10. Tom bayley

    Tom bayley Valued Member

    if you are on the floor the problem is more complex in terms of physics force and bio-mechanics
  11. David Harrison

    David Harrison MAPper without portfolio

    Yeah, I'd already covered that, then I replied to your post about standing.
  12. Tom bayley

    Tom bayley Valued Member

    I dont disagree with you , thats why I said forced movement - maybe I should have said involuntary movement under the influence of the strike. any way we are both digressing. - back to head on floor.
    Last edited: May 31, 2018
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  13. Tom bayley

    Tom bayley Valued Member

    i am with David Harrison on the head of the floor thing. Others are not.

    I am entirely open to changing my understanding if that would be a better thing for my students. For me the problem comes down to how does the skull transfer the energy of a strike when it is in contact with the ground? How much does the skull protect the brain by transferring the energy of impact into the ground and how much does it harm the brain by containing the shock waves of reaction forces within the brain causing greater damage?

    David Harrisons point about stomps to the head is also a good one. It could be that weather it is better to have the head on the floor or off it depends on the force of the strike. Clearly if the strike brakes the structural integraty of the skull having your head on the floor would be very bad news.
    Last edited: May 31, 2018
  14. David Harrison

    David Harrison MAPper without portfolio

    Forearm strikes too. Anything with bodyweight where the force is travelling perpendicular to the ground.
  15. Morik

    Morik Well-Known Member Supporter MAP 2017 Gold Award

    I'm a bit concerned about my brain health... not super concerned, but a bit. My wife is more concerned, especially with the thought that I may someday try amateur bouts of Muay Thai or MMA.
    My concern isn't a handful of amateur bouts really (though maybe it should be?), but rather on much more minor trauma building up over time from training.

    E.g., the other day we were doing a drill at Muay Thai where my partner attacks with a punching combo (no pads, just gloves). I as the defender can use whatever defense I want (parry/block/slip/whatever), the focus was on the attacker in the drill.
    For 2 drills towards the end I was getting tired and just anchored my gloves to my forehead with my chin down and absorbed shots on them (and the arm shield block for hooks). My partner was using moderate power.
    By the end of those 2 drills I had a very minor headache. It went away within about 20 minutes.
    Now, the headache itself was not a problem, not even to the level of mildly annoying, it was really, really light. But it makes me wonder whether I did some very minor damage to my brain.

    I've been knocked out a few times when I was a kid (maybe at 9 years old and again at maybe 13 years old), but not as an adult.
    I sometimes wonder whether training for years, blocking/absorbing lots of shots to the head, even at low to moderate power, how much that is going to impact my brain health over time.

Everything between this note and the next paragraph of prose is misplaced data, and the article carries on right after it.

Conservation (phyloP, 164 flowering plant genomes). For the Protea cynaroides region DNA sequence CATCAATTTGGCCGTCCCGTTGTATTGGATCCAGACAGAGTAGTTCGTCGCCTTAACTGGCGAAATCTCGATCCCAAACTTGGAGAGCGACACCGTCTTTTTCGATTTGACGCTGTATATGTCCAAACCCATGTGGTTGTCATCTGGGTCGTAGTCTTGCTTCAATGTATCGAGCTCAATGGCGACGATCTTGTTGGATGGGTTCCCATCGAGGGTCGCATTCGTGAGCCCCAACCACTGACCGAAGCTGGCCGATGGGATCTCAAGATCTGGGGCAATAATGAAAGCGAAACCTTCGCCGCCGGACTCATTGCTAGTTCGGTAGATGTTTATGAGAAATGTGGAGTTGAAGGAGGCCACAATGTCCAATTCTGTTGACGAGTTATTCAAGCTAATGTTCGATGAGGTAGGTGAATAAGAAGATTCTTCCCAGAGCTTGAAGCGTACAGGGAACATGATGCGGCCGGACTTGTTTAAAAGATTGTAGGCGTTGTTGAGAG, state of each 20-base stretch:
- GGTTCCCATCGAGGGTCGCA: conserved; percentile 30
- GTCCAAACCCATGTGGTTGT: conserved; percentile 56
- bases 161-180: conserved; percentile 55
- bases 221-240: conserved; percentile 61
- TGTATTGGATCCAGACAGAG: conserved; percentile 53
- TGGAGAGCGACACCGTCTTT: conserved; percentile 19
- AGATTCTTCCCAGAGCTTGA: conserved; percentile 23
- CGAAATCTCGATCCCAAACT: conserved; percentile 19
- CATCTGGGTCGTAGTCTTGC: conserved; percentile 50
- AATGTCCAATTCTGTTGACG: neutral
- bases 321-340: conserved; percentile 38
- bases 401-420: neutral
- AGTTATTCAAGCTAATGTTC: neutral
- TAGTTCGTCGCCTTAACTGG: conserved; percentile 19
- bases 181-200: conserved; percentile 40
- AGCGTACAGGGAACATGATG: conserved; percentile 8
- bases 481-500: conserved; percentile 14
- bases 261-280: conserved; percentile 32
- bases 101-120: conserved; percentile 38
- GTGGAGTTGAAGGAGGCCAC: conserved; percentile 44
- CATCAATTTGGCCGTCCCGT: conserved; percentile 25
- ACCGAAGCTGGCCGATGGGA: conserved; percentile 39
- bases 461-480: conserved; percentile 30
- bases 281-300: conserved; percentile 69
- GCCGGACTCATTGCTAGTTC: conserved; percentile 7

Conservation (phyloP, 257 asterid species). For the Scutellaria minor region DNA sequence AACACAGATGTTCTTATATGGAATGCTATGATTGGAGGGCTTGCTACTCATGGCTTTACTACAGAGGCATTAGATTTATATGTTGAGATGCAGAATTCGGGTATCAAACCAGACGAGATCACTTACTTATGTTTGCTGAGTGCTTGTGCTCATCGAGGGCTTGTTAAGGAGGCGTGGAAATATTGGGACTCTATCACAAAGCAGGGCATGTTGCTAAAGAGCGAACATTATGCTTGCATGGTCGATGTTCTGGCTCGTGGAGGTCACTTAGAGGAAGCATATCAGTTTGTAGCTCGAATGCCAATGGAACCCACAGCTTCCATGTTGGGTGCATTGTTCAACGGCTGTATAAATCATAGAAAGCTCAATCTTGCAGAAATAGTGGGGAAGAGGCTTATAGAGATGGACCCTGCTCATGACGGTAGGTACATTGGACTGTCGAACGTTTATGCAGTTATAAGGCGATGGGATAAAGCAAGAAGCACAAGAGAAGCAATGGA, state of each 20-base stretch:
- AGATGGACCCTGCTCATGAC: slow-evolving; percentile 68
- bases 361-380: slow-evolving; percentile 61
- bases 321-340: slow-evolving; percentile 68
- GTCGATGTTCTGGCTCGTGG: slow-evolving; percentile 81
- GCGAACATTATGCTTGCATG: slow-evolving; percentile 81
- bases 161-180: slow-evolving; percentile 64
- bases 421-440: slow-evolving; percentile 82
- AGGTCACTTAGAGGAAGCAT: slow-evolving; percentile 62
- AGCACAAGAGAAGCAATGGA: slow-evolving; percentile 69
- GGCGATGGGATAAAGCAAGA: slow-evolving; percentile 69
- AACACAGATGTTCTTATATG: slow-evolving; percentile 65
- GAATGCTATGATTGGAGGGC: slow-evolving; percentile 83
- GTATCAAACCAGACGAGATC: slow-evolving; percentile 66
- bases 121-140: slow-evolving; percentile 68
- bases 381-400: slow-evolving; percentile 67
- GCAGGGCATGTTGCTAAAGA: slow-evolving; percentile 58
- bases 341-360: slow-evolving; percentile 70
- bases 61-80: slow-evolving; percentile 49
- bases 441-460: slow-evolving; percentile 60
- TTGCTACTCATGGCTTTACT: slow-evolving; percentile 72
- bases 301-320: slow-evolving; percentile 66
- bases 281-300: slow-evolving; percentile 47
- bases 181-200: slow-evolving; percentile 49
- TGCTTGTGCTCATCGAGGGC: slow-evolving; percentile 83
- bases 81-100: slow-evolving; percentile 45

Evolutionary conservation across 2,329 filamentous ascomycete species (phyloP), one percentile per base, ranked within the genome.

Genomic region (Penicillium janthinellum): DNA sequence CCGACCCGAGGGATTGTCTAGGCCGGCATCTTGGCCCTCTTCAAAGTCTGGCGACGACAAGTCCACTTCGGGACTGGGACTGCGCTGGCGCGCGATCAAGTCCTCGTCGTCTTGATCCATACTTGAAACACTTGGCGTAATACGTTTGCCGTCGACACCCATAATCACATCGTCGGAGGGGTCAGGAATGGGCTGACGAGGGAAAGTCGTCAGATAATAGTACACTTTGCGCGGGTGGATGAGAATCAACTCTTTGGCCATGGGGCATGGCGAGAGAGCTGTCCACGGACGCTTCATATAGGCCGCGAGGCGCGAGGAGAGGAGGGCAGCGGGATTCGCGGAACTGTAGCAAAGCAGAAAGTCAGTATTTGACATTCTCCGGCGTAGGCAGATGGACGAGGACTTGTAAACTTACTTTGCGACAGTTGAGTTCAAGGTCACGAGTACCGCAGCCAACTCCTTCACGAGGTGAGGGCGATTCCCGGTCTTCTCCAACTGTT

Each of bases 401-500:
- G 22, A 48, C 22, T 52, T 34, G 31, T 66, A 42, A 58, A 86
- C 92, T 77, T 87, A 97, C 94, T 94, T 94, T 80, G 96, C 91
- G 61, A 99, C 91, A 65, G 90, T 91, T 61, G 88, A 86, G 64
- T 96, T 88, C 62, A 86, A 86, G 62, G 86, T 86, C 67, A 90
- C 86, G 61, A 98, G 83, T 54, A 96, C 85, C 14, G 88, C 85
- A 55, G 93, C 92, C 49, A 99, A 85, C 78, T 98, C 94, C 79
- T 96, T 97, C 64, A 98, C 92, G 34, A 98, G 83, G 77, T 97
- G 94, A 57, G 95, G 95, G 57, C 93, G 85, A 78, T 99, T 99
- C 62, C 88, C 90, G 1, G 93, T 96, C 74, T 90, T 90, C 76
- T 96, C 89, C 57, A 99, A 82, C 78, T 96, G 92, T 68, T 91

I'm guessing the impact of a blocked/absorbed shot on the brain is probably bit more impact than a soccer ball being headed? (I read upthread that soccer players may be at risk for TBI?)
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  16. Monkey_Magic

    Monkey_Magic Well-Known Member

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  17. David Harrison

    David Harrison MAPper without portfolio

    Headaches are not a good sign. I would say don't let tiredness be an excuse and always slip/parry/deflect. If your gloves are in contact with your head, they are not doing much to protect you from momentum being transferred to your brain. I don't know how you are coached and if my advice could fit into your training, but using limbs as a shield is a last-ditched line of defence for me.
  18. Morik

    Morik Well-Known Member Supporter MAP 2017 Gold Award

    It depends on what we are doing of course, but typically we always block hooks by placing a palm on the back of our head/neck with our forearm & upper arm protecting the head.
    First image I found for it:

    I think it was mostly the hooks that gave me a headache--my partner was throwing them harder than his straight punches.
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  19. Jaydub

    Jaydub Valued Member

    The way it was explained to me is if you take an egg and violently shake it, the inside is going to be scrambled. If you cover another egg with a pad and shake it, it's going to be scrambled as well. It's the same effect with the brain.
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  20. David Harrison

    David Harrison MAPper without portfolio

    It depends if the cover is deflecting or static. Obviously I don't know, but I would hazard a guess that the straights would have shaken your brain more, even if they felt less powerful, if you were moving and deflecting with the hook defences.

    Here is a good example from MAP's own jwt and Hannibal. You can see that Hannibal is not just blocking the full force of the punch (if it were full power punches), but he is using rotation on two planes to take force out of the strikes (around 3 minutes in, it is against simulated untrained haymakers, but the defence principle is the same for proper hooks):